Researchers and government officials badly underestimated the threat that mad cow disease posed when it first appeared in Britain. They didn't think bovine spongiform encephalopathy was a zoonosis-an animal disease that can sicken people. The 1996 news that BSE could infect humans with a new form of Creutzfeldt-Jakob disease stunned the world. It also got some biomedical researchers wondering whether sporadic CJD may really be a manifestation of a zoonotic sickness. Might it be caused by the ingestion of prions, as variant CJD is?

Revisiting Sporadic CJD

It's not hard to get Terry Singeltary going. "I have my conspiracy theories," admitted the 49-year-old Texan.1 Singeltary is probably the nation's most relentless consumer advocate when it comes to issues in prion diseases. He has helped families learn about the sickness and coordinated efforts with support groups such as CJD Voice and the CJD Foundation. He has also connected with others who are critical of the American way of handling the threat of prion diseases. Such critics include Consumers Union's Michael Hansen, journalist John Stauber, and Thomas Pringle, who used to run the voluminous www.madcow. org Web site. These three lend their expertise to newspaper and magazine stories about prion diseases, and they usually argue that prions represent more of a threat than people realize, and that the government has responded poorly to the dangers because it is more concerned about protecting the beef industry than people's health.

Singeltary has similar inclinations. ...



Hardcover, 304 pages plus photos and illustrations. ISBN 0-387-95508-9

June 2003 BY Philip Yam


Answering critics like Terry Singeltary, who feels that the U.S. under- counts CJD, Schonberger conceded that the current surveillance system has errors but stated that most of the errors will be confined to the older population.

14th ICID International Scientific Exchange Brochure -

Final Abstract Number: ISE.114

Session: International Scientific Exchange

Transmissible Spongiform encephalopathy (TSE) animal and human TSE in North America update October 2009

T. Singeltary

Bacliff, TX, USA


An update on atypical BSE and other TSE in North America. Please remember, the typical U.K. c-BSE, the atypical l-BSE (BASE), and h-BSE have all been documented in North America, along with the typical scrapie's, and atypical Nor-98 Scrapie, and to date, 2 different strains of CWD, and also TME. All these TSE in different species have been rendered and fed to food producing animals for humans and animals in North America (TSE in cats and dogs ?), and that the trading of these TSEs via animals and products via the USA and Canada has been immense over the years, decades.


12 years independent research of available data


I propose that the current diagnostic criteria for human TSEs only enhances and helps the spreading of human TSE from the continued belief of the UKBSEnvCJD only theory in 2009. With all the science to date refuting it, to continue to validate this old myth, will only spread this TSE agent through a multitude of potential routes and sources i.e. consumption, medical i.e., surgical, blood, dental, endoscopy, optical, nutritional supplements, cosmetics etc.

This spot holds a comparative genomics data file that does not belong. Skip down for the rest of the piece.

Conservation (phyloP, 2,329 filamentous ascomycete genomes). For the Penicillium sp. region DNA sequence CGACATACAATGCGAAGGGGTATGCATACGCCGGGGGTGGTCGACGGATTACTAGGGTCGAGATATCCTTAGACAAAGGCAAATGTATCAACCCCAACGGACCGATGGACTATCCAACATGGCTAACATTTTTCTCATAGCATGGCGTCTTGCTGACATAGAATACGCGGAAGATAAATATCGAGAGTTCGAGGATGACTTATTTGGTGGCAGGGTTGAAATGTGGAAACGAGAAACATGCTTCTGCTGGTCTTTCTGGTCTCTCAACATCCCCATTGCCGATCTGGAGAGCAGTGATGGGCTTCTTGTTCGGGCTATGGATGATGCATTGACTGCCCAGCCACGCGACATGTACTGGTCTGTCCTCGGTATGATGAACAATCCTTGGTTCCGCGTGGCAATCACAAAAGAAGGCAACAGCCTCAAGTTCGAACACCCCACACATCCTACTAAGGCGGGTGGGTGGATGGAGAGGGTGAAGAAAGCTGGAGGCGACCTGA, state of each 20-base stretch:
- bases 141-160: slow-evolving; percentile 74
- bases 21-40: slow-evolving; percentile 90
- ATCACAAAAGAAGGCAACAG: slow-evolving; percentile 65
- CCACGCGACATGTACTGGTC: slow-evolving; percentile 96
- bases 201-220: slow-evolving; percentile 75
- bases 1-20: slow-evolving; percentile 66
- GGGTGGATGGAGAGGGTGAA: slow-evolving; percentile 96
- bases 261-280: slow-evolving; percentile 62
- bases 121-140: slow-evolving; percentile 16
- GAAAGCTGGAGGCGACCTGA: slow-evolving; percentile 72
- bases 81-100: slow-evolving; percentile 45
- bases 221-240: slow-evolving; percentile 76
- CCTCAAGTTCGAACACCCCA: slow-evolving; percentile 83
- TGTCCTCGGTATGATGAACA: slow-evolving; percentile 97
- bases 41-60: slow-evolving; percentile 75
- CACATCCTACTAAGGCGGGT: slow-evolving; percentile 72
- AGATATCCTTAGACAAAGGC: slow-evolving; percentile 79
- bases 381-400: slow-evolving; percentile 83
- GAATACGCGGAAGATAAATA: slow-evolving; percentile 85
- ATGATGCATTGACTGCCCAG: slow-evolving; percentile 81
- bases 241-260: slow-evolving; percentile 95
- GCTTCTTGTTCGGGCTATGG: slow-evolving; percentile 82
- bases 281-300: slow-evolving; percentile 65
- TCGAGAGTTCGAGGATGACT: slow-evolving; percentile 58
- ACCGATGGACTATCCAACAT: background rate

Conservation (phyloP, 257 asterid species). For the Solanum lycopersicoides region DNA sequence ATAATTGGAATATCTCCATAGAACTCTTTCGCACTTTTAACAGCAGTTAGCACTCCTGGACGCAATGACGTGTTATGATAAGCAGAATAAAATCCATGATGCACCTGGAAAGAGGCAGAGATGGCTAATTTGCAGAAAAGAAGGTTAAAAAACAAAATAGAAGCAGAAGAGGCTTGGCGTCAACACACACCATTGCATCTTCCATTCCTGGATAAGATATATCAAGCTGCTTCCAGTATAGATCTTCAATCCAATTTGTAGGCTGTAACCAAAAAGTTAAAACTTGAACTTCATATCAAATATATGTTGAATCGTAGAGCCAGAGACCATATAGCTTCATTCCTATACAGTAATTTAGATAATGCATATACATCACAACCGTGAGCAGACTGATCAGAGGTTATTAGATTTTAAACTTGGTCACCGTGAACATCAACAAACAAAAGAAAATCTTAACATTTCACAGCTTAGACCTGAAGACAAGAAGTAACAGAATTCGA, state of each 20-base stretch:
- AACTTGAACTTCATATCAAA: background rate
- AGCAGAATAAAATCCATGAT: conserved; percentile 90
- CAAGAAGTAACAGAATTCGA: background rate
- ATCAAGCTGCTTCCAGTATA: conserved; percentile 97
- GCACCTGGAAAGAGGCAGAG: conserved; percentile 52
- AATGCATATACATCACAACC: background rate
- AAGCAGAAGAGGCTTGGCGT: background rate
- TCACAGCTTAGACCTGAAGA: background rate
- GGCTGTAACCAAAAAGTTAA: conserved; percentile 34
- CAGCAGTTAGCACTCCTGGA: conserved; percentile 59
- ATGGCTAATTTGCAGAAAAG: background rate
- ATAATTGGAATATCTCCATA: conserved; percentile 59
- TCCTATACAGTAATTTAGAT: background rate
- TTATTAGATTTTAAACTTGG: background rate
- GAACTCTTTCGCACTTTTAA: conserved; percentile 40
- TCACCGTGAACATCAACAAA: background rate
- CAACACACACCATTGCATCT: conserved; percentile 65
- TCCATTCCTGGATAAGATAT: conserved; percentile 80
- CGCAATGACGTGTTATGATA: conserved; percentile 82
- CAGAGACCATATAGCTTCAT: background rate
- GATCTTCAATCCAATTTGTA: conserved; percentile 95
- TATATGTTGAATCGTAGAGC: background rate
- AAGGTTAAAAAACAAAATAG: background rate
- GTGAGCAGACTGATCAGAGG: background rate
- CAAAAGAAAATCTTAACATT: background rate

I would like to submit a review of past CJD surveillance in the USA, and the urgent need to make all human TSE in the USA a reportable disease, in every state, of every age group, and to make this mandatory immediately without further delay. The ramifications of not doing so will only allow this agent to spread further in the medical, dental, surgical arena's. Restricting the reporting of CJD and or any human TSE is NOT scientific. Iatrogenic CJD knows NO age group, TSE knows no boundaries. I propose as with Aguzzi, Asante, Collinge, Caughey, Deslys, Dormont, Gibbs, Gajdusek, Ironside, Manuelidis, Marsh, et al and many more, that the world of TSE Transmissible Spongiform Encephalopathy is far from an exact science, but there is enough proven science to date that this myth should be put to rest once and for all, and that we move forward with a new classification for human and animal TSE that would properly identify the infected species, the source species, and then the route.


Human Prion Diseases in the United States

Robert C. Holman mail, Ermias D. Belay, Krista Y. Christensen, Ryan A. Maddox, Arialdi M. Minino, Arianne M. Folkema, Dana L. Haberling, Teresa A. Hammett, Kenneth D. Kochanek, James J. Sejvar, Lawrence B. Schonberger

CJD Singeltary submission to PLOS ;

No competing interests declared.

new link url ;

Wednesday, May 19, 2010

Molecular, Biochemical and Genetic Characteristics of BSE in Canada

>>> The occurrence of atypical cases of BSE in countries such as Canada with low BSE prevalence and transmission risk argues for the occurrence of sporadic forms of BSE worldwide. <<<

RE-Molecular, Biochemical and Genetic Characteristics of BSE in Canada

Posted by flounder on 19 May 2010 at 21:21 GMT


>>> The occurrence of atypical cases of BSE in countries such as Canada with low BSE prevalence and transmission risk argues for the occurrence of sporadic forms of BSE worldwide. <<<

In my opinion ;